TranscriptQuestion: Describe how you were feeling and what you were thinking about during this performance.
Alan Gilbert: Yeah, well this was a special concert for me obviously because it was the first one as a music director, and it was live on television, and the way the rehearsal schedule went we didn't have that much time to prepare it, so we were not as played into the program as I would ideally want to be. I'm not making excuses. I'm just saying that this was the situation. So when I went out on stage I was in a way trying to skip a step. I love the experience of playing a piece over and over on tour because it does improve. It develops, it matures, and we had a wonderful experience doing that in January and February. I did a tour with the orchestra. This was several months after the opening, and one of the pieces we played was the Second Symphony of Sibelias. I like to keep working, and I like to keep refining and perfecting things, and when we finally came back to New York and played it in Carnegie Hall, it really was possible to give a performance that was based on comfort and experience.
This one we hadn't played, and I tried in my mind to kind of play a mental trick and just pretend that all that development had happened, and sometimes that actually works very well, and with an orchestra like the New York Philharmonic that can really deliver in the moment and be poised, it can work.
For me emotionally, I was also trying to stay calm. I don't really get nervous for concerts. Some people find that interesting to hear. They think, "Oh, do you get nervous in concerts?" I don't so much get nervous, and even in this concert, which was highly scrutinized and important‚—being the first one and all—I wasn't so nervous, but I was at the same time trying to make sure that I was calm, and I wasn't taking tempos too fast. Sometimes when you're not aware of it, if you're keyed up, and if the stakes are high, tempos tend to come out faster. I was trying to really just settle down and make as expressive a case for the music as I can. And the Berlioz is a great piece as far as that goes. It's a great piece by any measure, but it's so colorful, and it has a kind of combination, I think. You know, some people have called Berlioz the kind of "most German" of the French composers, and I find that actually interesting and rather telling because he has the kind of impressionistic, pastel, refined quality of sound in his music. And I think you hear that right at the beginning, and that's one of the excerpts that we've just looked at.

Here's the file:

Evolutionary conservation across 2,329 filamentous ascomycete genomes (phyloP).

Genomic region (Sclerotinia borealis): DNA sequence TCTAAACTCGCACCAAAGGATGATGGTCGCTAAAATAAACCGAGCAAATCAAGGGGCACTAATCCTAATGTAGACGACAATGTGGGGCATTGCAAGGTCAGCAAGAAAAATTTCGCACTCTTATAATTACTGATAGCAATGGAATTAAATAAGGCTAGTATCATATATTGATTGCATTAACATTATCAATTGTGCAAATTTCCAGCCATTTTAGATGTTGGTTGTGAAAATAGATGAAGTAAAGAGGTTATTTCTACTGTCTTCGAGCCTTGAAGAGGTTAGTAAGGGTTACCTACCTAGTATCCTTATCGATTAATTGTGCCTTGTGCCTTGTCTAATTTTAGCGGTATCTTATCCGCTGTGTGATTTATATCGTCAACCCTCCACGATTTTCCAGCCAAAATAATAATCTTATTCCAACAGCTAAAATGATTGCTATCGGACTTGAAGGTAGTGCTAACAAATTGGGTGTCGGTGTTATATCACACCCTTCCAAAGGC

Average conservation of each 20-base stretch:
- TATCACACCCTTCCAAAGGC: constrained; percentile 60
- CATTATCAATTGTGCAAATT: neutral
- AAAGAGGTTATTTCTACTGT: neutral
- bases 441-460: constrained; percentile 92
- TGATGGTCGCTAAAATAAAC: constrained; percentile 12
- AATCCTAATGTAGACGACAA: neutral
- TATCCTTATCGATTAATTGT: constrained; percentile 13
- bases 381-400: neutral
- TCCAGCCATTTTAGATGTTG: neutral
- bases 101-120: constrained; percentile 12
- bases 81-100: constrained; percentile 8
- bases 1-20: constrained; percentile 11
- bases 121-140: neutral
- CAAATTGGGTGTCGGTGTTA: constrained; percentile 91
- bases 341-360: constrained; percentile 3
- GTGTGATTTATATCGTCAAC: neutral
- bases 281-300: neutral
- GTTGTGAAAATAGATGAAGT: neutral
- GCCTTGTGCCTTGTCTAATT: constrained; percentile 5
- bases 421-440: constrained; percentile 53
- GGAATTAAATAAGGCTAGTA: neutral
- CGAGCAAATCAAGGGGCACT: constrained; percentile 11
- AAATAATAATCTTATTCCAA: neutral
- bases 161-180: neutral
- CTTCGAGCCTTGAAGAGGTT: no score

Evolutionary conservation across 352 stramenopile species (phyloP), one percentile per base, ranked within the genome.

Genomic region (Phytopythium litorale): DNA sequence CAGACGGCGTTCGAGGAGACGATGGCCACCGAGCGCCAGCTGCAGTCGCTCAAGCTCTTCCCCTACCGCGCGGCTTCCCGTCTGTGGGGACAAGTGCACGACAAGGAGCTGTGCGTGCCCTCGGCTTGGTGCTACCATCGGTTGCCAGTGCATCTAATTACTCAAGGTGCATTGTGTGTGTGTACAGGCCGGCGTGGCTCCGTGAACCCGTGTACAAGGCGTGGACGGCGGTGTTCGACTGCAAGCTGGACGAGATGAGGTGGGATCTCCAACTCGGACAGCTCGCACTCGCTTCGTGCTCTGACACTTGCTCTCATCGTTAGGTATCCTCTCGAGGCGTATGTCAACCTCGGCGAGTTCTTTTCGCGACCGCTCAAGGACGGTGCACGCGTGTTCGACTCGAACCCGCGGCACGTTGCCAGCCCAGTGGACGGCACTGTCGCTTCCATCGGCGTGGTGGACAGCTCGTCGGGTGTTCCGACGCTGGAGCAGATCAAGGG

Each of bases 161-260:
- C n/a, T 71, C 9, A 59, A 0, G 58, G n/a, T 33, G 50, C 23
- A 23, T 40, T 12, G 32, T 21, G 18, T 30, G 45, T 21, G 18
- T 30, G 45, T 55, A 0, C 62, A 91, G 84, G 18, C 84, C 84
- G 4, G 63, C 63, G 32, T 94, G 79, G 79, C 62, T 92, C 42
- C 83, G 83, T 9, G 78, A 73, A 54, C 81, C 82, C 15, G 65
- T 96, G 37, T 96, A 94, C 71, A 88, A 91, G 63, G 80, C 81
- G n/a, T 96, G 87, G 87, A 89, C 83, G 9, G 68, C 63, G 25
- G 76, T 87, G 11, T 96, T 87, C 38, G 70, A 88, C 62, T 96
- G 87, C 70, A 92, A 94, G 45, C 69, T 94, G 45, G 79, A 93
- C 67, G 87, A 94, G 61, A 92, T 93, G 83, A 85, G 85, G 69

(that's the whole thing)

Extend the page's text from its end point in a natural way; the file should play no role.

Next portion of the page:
It starts out with this amazing lightness and delicacy. You can imagine a kind of Monet painting where the colors kind of bleed into each other, and it's very veiled and lovely. And then there are moments in the piece where there has to be an incredible precision and a rhythmic drive. There are very few composers who I think really encompass this incredible range of both rhythmic precision with tonal fantasy. As a conductor you try to show the time as clearly as possible, but there are moments in this piece where it doesn't work simply to be precise. You have to embody the evanescence of the sound, the kind of lightness of texture.
It's very interesting how just the simple quality of your body; if you hold your hands like this, or if you relax them, it effects the sound instantly. The players read that, and they sympathetically create that kind of sound. I find it very difficult. I think all conductors find it very difficult to have the right kind of connection and horizontal lightness in sound while at the same time determining points along the way that are the temp. That's to me the challenge of Berlioz, and really what I was trying to accomplish is to have both sides of his music.
Recorded on June 18, 2010
Interviewed by David Hirschman